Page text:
You can see that the water lines were preventing the removal.
I got out the shop vac and cleaned up some of the debris left over from the factory. I removed what I could reach when our solar was installed but I have much better access now that the heater is removed.
Installation is pretty much the same steps in reverse. I lifted and wedged the heater into the opening so I could make the electrical connection s.
Then the D/C power for the control board.
Now you can push it all the way in to make your propane connection. It can be hard to grab the line so I used a pair of needle nose plyers with tape on the ends to grab it.
Now we can attach the propane line and protective rubber grommet.
Now for the water lines. When I squeezed myself in the basement I realized I made a mistake! Evidently the new heater doesn’t have new brass fittings on the rear. I have to reuse the old ones. They would have been easier to install while the heater was on the picnic table! Minor bummer!
The cold water inlet is actually a check valve preventing water from back flowing.
Next a reattached the water lines. These fittings should be hand tight or just a tad tighter depending on your grip. If you overtighen it with a wrench or plyers you may damage the rubber seal or deform the plastic fitting to the point where it will leak. If this happens you may have to start over with a new fitting.
Time to fill the heater with water and check for leaks. After I purged all the air out of the system I verified there are NO LEAKS. AWESOME!! Next I turned on the power and the propane and turned the unit on. It fired right up!
You will probably smell something burning for a couple of mins. This is the oil left over on the inside burning off.
With the electric and propane both on it took 33 mins for the unit to come up to temperature shut off. I ran some hot water to heat up the water lines and checked for leaks again and found none!
Time to install the outside trim and put the basement walls back where they belong. First I removed all the silicone from the trim ring and wall of the rig. Be VERY CAREFUL not to scratch the painted surfaces.
This is time consuming but important. Next place the trim on and tap around the outside until it is seated flush against the wall. Now install the 4 screws and tighten until they are snug. Don’t get carried away and bend the trim. Next install the 2 side screws that attach the unit to the wall. I used a spring loaded punch and drilled a pilot hole to make it easier.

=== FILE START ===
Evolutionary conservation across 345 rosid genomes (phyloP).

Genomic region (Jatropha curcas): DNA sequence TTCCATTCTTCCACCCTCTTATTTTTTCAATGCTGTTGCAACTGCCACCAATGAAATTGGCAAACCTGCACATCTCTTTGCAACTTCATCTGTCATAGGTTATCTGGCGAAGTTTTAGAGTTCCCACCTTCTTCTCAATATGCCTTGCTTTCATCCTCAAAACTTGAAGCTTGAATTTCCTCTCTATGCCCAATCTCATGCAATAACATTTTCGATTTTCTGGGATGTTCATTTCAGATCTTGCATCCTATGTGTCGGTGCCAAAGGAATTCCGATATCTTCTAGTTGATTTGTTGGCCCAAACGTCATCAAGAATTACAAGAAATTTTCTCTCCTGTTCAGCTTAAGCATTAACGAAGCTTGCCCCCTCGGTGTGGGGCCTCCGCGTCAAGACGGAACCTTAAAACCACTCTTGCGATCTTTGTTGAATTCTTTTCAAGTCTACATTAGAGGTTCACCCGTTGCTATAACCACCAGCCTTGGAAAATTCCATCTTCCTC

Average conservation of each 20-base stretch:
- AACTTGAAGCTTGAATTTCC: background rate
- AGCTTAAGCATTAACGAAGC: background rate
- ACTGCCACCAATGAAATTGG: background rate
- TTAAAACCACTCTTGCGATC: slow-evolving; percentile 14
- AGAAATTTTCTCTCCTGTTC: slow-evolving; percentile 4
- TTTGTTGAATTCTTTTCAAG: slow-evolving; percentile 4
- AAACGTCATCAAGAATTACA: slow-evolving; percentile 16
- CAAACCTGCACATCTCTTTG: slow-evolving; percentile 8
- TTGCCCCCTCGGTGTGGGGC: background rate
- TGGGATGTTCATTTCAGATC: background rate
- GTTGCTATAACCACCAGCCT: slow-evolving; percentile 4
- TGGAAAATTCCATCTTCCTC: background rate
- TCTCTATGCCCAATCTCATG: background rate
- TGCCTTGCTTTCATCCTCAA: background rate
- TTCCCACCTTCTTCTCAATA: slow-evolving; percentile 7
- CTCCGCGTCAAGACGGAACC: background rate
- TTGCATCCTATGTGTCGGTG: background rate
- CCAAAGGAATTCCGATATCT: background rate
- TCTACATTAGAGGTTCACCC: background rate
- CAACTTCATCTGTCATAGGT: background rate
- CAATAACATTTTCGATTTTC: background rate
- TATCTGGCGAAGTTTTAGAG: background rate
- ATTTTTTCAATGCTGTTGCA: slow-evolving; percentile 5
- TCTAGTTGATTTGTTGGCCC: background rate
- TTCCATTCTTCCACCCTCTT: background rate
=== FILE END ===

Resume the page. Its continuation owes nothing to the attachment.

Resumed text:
I applied a thin bead using a caulking gun. The better you are at doing this the less you will have to clean up.
Put on cover and stick it with a fork!
Next I harvested spare parts from the old heater. Ever since I was a kid I always enjoyed taking things apart. It helped me understand how they work.
Was able to salvage the complete burner assembly, wiring harness, control board, and thermostats. Didn’t have a large enough socket to remove electrical heating element. I also left the over pressure valve behind as they never leak (unless you test it!)
I also mark when I do things with a marker for easy reference.
Easy enough for a DIYer to tackle if they have basic knowledge of electrical and plumbing systems. Said another way: If you have the knowledge and confidence to replace a kitchen faucet, a 120 Volt outlet, and a burner on your grill or kitchen stove you should be able to do this.
As with any project that involves propane and/or electricity.
DO NOT ATTEMPT UNLESS YOU HAVE THE NECESSARY KNOWLEDGE AND SKILL TO DO IT SAFELY!! If not hire a professional.
I’m not sure how much money I saved by doing it myself (around $200?), but I can rest easy as I know it has been done correctly.
Thanks for reading!